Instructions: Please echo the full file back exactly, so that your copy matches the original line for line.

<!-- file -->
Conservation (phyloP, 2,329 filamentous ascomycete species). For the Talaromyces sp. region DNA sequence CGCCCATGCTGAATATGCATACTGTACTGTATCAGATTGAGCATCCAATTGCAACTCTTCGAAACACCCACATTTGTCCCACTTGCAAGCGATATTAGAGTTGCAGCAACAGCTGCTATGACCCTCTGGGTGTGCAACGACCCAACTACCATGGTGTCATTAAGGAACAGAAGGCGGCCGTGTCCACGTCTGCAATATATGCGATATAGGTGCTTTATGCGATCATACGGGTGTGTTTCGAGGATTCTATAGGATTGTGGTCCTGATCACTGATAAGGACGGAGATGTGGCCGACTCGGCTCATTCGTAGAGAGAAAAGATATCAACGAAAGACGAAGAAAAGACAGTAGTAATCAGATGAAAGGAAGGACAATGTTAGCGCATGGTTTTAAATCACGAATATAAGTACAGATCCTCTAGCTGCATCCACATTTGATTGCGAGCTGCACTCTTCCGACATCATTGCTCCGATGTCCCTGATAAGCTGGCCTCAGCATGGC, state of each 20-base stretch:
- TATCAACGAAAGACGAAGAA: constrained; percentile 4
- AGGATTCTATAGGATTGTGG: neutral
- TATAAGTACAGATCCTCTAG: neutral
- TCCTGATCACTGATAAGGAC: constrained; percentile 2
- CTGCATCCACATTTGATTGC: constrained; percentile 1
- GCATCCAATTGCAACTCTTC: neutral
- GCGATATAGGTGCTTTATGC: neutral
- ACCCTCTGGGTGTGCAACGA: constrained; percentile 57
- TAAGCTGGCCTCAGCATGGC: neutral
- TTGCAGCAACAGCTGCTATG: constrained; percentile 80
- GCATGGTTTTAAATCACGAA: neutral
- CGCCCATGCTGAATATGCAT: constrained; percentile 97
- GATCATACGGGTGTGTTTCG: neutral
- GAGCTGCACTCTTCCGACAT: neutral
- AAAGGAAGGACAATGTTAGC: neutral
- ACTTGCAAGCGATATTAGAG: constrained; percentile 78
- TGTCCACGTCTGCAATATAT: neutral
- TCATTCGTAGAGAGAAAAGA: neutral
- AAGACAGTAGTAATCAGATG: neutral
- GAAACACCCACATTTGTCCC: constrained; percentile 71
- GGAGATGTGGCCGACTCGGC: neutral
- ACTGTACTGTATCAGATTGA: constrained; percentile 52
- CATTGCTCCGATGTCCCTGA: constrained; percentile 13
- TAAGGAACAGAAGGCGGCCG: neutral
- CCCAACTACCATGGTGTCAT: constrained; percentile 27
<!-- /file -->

Conservation (phyloP, 2,329 filamentous ascomycete species). For the Talaromyces sp. region DNA sequence CGCCCATGCTGAATATGCATACTGTACTGTATCAGATTGAGCATCCAATTGCAACTCTTCGAAACACCCACATTTGTCCCACTTGCAAGCGATATTAGAGTTGCAGCAACAGCTGCTATGACCCTCTGGGTGTGCAACGACCCAACTACCATGGTGTCATTAAGGAACAGAAGGCGGCCGTGTCCACGTCTGCAATATATGCGATATAGGTGCTTTATGCGATCATACGGGTGTGTTTCGAGGATTCTATAGGATTGTGGTCCTGATCACTGATAAGGACGGAGATGTGGCCGACTCGGCTCATTCGTAGAGAGAAAAGATATCAACGAAAGACGAAGAAAAGACAGTAGTAATCAGATGAAAGGAAGGACAATGTTAGCGCATGGTTTTAAATCACGAATATAAGTACAGATCCTCTAGCTGCATCCACATTTGATTGCGAGCTGCACTCTTCCGACATCATTGCTCCGATGTCCCTGATAAGCTGGCCTCAGCATGGC, state of each 20-base stretch:
- TATCAACGAAAGACGAAGAA: constrained; percentile 4
- AGGATTCTATAGGATTGTGG: neutral
- TATAAGTACAGATCCTCTAG: neutral
- TCCTGATCACTGATAAGGAC: constrained; percentile 2
- CTGCATCCACATTTGATTGC: constrained; percentile 1
- GCATCCAATTGCAACTCTTC: neutral
- GCGATATAGGTGCTTTATGC: neutral
- ACCCTCTGGGTGTGCAACGA: constrained; percentile 57
- TAAGCTGGCCTCAGCATGGC: neutral
- TTGCAGCAACAGCTGCTATG: constrained; percentile 80
- GCATGGTTTTAAATCACGAA: neutral
- CGCCCATGCTGAATATGCAT: constrained; percentile 97
- GATCATACGGGTGTGTTTCG: neutral
- GAGCTGCACTCTTCCGACAT: neutral
- AAAGGAAGGACAATGTTAGC: neutral
- ACTTGCAAGCGATATTAGAG: constrained; percentile 78
- TGTCCACGTCTGCAATATAT: neutral
- TCATTCGTAGAGAGAAAAGA: neutral
- AAGACAGTAGTAATCAGATG: neutral
- GAAACACCCACATTTGTCCC: constrained; percentile 71
- GGAGATGTGGCCGACTCGGC: neutral
- ACTGTACTGTATCAGATTGA: constrained; percentile 52
- CATTGCTCCGATGTCCCTGA: constrained; percentile 13
- TAAGGAACAGAAGGCGGCCG: neutral
- CCCAACTACCATGGTGTCAT: constrained; percentile 27